Christopher Neefus at CNSNews.com reports on the April 13 final rule implementing the pro-project labor agreement (PLA) Executive Order 13502 that encourages federal agencies to steer lucrative federal construction contracts to construction companies signatory to Big Labor (“Obama Gives Unions a ‘Massive Payback’ with Executive Order, Contractors Claim,” 4/30).
Interviews with Rep. John Kline (R – Minn.), Brett McMahon of Miller and Long Construction, TheTruthAboutPLAs.com and Tom Owens, communications director of the AFL-CIO Building and Construction Trades Department (BCTD), make this an interesting read.
Rep. Kline discusses how PLAs and the Obama order are actually schemes to support Big Labor’s failing mutli-employer pension plans.
On a conference call with reporters this week, Rep. John Kline (R-Minn.) agreed, telling CNSNews.com he believes the new policy will aid unions, whom he says are “scrambling” to make their under-funded pension plans solvent by adding new contributors through PLAs.
Union pension plans, Kline said, are “grotesquely under-funded.”
“(Unions) are desperate,” Kline said. “(T)he real solution here is for them to seriously look at the benefits and renegotiate the exorbitant benefits that they’re getting — in other words tightening their belt –and they’ve been unwilling to do that, so they’re scrambling for anything else to make these things solvent.”
Human Events covered Rep. Kline’s comments on Big Labor’s failing pension plans in greater detail (“Union Hypocrisy Marching on Wall Street,” 4/29):
“Union pensions which are by and large the multi-employer pensions are in trouble,” said Rep. John Kline (R-Minn.), top Republican on the House Education and Labor Committee told HUMAN EVENTS. “One of the problems with these union pension plans is that the nature of the governing body is sort of half union members, half employers. The unfairness of it is the union members are there day in and day out — the employers revolve. The union members on these boards constantly push for greater benefits, greater benefits are awarded, and it’s simply unsustainable.”
“You now have orphans — that is employees and retirees who are part of these pension plans where there’s no employer anymore,” Kline said. “The burden on the employers that are left standing goes steadily up. The withdrawal liability is in millions and millions of dollars and would put companies out of business. They are in great trouble.”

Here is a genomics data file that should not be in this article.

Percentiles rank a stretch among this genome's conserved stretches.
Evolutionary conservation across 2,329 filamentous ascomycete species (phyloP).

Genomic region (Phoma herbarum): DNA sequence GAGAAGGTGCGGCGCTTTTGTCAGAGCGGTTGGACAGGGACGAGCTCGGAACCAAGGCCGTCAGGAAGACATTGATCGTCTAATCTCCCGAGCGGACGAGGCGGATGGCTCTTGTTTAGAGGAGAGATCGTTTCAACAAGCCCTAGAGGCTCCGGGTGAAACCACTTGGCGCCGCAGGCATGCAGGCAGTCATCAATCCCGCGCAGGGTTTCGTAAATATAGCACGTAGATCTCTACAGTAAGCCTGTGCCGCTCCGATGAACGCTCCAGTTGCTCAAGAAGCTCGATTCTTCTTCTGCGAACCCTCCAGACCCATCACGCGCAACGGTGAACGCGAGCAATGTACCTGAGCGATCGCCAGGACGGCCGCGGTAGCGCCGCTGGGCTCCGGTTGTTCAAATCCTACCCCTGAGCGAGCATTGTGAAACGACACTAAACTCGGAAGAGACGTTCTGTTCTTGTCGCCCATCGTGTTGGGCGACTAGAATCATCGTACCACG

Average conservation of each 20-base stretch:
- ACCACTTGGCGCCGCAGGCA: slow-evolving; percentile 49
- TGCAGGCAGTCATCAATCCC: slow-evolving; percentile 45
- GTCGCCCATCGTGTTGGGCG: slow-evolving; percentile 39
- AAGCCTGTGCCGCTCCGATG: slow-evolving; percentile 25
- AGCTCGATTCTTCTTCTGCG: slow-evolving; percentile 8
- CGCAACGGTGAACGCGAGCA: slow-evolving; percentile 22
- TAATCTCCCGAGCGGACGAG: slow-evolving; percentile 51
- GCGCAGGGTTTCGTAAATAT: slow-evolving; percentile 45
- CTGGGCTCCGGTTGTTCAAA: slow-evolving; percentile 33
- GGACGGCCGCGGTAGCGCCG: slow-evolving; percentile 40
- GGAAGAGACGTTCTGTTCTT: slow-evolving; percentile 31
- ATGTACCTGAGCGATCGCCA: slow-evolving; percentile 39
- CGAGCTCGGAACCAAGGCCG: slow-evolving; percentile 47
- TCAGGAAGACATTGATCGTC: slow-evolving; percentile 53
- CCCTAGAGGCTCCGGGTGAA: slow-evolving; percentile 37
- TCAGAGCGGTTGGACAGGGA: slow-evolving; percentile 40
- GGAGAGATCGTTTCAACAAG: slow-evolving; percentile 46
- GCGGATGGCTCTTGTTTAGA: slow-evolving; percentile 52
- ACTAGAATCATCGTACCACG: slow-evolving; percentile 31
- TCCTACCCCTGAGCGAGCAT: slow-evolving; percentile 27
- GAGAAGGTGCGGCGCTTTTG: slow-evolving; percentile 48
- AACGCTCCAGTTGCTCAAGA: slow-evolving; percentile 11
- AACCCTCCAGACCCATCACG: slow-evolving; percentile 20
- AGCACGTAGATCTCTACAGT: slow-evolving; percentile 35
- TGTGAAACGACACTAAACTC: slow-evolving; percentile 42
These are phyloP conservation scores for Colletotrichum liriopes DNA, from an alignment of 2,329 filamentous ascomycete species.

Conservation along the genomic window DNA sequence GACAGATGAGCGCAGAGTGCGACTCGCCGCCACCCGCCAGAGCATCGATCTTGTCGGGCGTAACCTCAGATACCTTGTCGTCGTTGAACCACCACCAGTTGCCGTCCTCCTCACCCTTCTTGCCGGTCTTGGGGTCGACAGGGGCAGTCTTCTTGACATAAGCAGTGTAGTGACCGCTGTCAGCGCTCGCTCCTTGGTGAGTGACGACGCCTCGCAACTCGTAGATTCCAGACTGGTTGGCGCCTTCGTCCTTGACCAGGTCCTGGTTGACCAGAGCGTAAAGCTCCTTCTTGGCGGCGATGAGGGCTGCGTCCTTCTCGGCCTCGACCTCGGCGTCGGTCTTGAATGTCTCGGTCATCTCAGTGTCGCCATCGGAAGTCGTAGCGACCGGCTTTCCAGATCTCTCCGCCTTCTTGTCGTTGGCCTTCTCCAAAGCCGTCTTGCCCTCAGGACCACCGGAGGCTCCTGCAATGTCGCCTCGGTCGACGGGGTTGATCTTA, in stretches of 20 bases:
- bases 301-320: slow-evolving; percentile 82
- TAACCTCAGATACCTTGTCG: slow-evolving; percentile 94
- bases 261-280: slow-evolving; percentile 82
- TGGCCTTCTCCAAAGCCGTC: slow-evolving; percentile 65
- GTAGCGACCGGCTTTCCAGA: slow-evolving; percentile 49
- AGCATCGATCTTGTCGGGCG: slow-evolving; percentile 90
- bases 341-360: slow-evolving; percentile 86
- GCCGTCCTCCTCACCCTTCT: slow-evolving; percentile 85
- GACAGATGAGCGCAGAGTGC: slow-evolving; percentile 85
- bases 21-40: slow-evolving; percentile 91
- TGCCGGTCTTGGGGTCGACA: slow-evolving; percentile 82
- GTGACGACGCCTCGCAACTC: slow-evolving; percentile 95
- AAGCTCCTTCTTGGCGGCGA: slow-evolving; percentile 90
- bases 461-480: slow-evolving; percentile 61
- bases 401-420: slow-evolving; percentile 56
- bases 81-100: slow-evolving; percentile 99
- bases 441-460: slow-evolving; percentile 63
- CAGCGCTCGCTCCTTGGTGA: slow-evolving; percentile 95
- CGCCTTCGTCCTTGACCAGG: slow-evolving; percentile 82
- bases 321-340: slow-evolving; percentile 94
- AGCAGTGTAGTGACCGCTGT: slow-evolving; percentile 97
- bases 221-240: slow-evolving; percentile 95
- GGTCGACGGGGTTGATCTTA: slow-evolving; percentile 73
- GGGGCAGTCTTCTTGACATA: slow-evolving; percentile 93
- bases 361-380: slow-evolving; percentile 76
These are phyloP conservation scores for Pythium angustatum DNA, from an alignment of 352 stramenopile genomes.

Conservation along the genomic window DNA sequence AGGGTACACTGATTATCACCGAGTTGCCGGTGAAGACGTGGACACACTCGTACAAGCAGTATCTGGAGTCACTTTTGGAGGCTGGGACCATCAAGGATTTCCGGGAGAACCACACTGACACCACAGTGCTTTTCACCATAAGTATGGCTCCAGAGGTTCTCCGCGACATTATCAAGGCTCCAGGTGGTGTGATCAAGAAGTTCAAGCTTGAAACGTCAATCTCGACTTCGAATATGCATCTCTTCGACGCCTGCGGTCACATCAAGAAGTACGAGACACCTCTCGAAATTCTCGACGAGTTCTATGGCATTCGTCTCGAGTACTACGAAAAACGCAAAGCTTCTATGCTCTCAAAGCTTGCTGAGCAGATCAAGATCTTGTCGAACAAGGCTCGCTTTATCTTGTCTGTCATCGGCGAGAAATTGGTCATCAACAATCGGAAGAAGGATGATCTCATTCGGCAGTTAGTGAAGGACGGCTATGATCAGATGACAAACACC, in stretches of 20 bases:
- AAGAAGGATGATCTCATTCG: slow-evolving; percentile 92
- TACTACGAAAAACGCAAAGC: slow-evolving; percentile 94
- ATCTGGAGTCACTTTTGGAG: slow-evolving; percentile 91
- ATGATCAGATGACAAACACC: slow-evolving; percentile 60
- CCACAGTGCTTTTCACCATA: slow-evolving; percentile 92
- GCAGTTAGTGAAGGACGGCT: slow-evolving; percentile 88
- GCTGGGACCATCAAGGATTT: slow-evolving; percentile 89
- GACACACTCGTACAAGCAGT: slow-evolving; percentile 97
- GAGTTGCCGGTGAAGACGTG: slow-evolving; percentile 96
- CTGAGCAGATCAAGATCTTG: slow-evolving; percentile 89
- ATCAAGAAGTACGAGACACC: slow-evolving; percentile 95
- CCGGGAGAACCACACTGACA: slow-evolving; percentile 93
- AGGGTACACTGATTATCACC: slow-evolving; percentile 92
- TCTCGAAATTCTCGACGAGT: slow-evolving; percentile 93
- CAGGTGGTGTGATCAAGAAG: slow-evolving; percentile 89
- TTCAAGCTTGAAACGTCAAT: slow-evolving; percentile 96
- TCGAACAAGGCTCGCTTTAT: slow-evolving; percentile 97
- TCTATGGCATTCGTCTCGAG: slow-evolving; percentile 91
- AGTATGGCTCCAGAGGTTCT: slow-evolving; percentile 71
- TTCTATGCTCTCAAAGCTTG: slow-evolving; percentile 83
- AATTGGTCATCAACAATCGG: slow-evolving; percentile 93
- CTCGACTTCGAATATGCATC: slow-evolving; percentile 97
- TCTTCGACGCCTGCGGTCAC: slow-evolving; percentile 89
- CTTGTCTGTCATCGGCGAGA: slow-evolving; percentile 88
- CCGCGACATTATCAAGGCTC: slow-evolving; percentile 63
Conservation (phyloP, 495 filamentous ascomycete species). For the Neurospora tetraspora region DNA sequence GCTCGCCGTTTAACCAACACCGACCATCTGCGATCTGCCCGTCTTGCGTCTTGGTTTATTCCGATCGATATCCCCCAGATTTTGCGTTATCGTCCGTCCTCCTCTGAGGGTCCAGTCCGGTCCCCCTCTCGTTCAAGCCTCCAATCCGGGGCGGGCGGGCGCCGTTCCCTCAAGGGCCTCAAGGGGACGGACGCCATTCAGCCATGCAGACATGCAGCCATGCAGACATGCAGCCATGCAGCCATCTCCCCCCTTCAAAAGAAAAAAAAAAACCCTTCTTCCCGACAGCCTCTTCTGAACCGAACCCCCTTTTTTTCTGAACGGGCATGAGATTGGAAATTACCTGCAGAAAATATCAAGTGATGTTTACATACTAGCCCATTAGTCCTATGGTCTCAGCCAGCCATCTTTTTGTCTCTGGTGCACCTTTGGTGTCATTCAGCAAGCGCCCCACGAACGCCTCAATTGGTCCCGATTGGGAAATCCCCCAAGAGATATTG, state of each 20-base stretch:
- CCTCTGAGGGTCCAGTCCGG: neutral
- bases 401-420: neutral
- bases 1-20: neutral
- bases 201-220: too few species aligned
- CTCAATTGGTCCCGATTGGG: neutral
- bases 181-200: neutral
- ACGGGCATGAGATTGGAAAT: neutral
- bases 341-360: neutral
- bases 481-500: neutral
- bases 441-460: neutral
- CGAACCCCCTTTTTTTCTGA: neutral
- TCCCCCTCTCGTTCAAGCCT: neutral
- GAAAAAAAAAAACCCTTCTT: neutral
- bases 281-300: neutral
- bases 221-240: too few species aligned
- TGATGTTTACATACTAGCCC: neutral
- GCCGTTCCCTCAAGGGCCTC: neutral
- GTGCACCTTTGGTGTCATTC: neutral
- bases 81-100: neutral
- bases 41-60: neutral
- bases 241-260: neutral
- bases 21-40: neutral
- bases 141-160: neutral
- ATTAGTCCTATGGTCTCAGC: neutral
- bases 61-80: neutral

Meanwhile, with CNSNews, McMahon explains the impact of PLAs on taxpayers and nails the real intent behind government-mandated PLAs and the Obama executive order:
…[McMahon] contends that use of PLAs will wind up costing more taxpayer money because projects will be costlier. Only 15 percent of construction workers are in union shops, he said.
“(The policy) is an attempt to make a market for organized labor because they can’t compete in the regular marketplace due to the overall price of the services that they are supposed to be offering…”
Have a laugh at BCTD’s Tom Owens’ feeble defense of PLAs by attempting to discredit ABC and denying that the Obama administration’s final rule represents a favor to Big Labor.
Owens should know that five of the six construction firms on Fortune magazine’s list of 100 Best Companies to Work For are ABC members. On Engineering News Record’s 2009 list of top contractors, 17 out of the top 20 contractors are ABC members and 159 ABC contractors made the list.
You don’t achieve that kind of industry success and recognition with a business model that assembles “the lowest skilled, lowest wage workforce that we can in a race-to-the-bottom approach that does tremendous damage to communities” as Owens incorrectly claims. Owens and the BCTD’s poisonous rhetoric against quality contractors and their skilled employees is exactly why contractors and employees choose to remain open shop and refuse to sign PLAs.